Financial communications specialist with broader corporate communications capabilities
There are a number of factors that set College Hill apart from its peers in the financial communications space. The first is that it isn’t trying to be all things to all people: if it isn’t the right firm for a particular client, it doesn’t mind saying so. (“We don’t need to take on business we’re not right for,” says managing director Alex Sandberg.) The second is that it places more emphasis than most on analysis, thoroughly researching what the media, the analyst community and shareholders are saying about a client company, even asking “impolite questions” of management before launching into a communications programme. The third is that armed with all that research, College Hill consultants will tend to tell a client what it needs to hear, rather than what it wants to hear.
College Hill operates across eight principal sectors, and has particular depth of expertise in financial services, leisure, and energy. The firm’s primarily focus is financial communications, with strong capabilities in financial media relations, investor relations, and M&A and IPO activity, which accounts for about a third of its financial communications income. College Hill cracked the top 10 in mergermarket’s U.K. rankings for the first half of 2005 in terms of value of deals, and was fourth (behind giants Brunswick, FD and Citigate) in terms of volume.
But about 25 percent of the firm’s work is now focused on areas other than the capital markets, including some broader brand positioning work, particularly in the business to business sector, as well as crisis management (including litigation support) and employee communications. The firm also has one of the top creative teams in the financial world, producing about 40 annual reports a year, designing client websites, and even handling corporate identity assignments.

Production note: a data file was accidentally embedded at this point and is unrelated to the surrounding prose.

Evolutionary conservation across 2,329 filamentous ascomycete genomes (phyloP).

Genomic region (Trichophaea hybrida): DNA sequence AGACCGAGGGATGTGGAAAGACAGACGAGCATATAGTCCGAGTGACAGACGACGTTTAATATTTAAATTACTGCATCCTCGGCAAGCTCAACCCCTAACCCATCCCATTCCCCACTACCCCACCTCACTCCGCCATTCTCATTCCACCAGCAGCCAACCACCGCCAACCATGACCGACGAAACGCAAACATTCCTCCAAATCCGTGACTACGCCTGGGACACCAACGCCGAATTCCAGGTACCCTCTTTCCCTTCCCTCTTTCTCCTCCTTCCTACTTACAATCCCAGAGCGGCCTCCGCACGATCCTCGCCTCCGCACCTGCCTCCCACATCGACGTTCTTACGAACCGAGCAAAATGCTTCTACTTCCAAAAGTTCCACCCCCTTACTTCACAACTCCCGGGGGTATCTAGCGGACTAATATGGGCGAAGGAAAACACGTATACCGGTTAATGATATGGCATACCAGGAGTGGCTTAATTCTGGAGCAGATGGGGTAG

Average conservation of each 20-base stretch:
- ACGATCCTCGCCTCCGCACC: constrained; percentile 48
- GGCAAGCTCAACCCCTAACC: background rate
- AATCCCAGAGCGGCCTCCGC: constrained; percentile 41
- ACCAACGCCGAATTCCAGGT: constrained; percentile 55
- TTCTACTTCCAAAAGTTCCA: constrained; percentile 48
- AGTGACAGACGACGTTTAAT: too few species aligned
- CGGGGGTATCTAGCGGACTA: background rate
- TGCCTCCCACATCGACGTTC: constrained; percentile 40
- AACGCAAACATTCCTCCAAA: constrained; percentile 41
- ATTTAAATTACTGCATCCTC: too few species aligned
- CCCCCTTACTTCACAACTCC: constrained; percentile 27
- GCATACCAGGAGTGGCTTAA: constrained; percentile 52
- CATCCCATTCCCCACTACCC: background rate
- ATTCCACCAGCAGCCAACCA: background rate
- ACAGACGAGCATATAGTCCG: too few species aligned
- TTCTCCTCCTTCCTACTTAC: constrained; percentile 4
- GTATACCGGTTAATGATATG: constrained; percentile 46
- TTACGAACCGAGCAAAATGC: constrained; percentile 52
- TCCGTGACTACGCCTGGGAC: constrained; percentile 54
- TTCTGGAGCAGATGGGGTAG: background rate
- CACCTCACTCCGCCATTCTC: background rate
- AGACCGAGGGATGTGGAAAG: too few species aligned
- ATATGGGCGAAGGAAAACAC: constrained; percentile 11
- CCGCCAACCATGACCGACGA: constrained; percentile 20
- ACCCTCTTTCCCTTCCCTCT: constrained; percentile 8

College Hill has grown organically over its 10 years in business and now, with about 90 people and fee income of more than £8.6 million ranks in the top five of the PR Week U.K. league table. Revenues were flat last year, but Sandberg says income through the first half of 2005 was around 20 percent higher than the same period last year. Clients include the British Chambers of Commerce; Caledonia Investments, the Crown Estate, Her Majesty’s Treasury, Lloyd’s of London, Old Mutual, Royal Mail, South African Tourism, Tommy Hilfiger, and Tote.
In addition to Sandberg himself, the firm has 17 partners, 10 of whom have been together for the past 10 years, and the remainder of whom have five years each with the firm—a stability that isn’t matched by many competitors in the turbulent City PR arena. The team includes Gareth David, a former deputy city editor at the Sunday Times, who has been with College Hill for 12 years and is responsible for the transport, property and utilities teams; Tony Friend, who worked in corporate finance before joining the firm eight years ago, and who runs the financial services and oil and gas teams; creative director Guy Lane, a 14-year veteran; Mark Garraway, who was head of research at the Confederation of British Industry and who is now responsible for the food and beverage and building and construction teams, with 17 College Hill years under his belt; and 15-year veteran Matthew Smallwood, a former stockbroker who runs the leisure and media teams. And Sandberg made a major investment in 2004, hiring former Whitehead Mann chief operation officer and Henley Centre managing director Geoff Smith in a senior role with a focus on managing the business.
The firm works primarily in the U.K., but has experts in the French and German markets on staff in London, and works with a network of independent consultants in nine European markets when the need arises. College Hill also has its own office in Johannesburg, South Africa.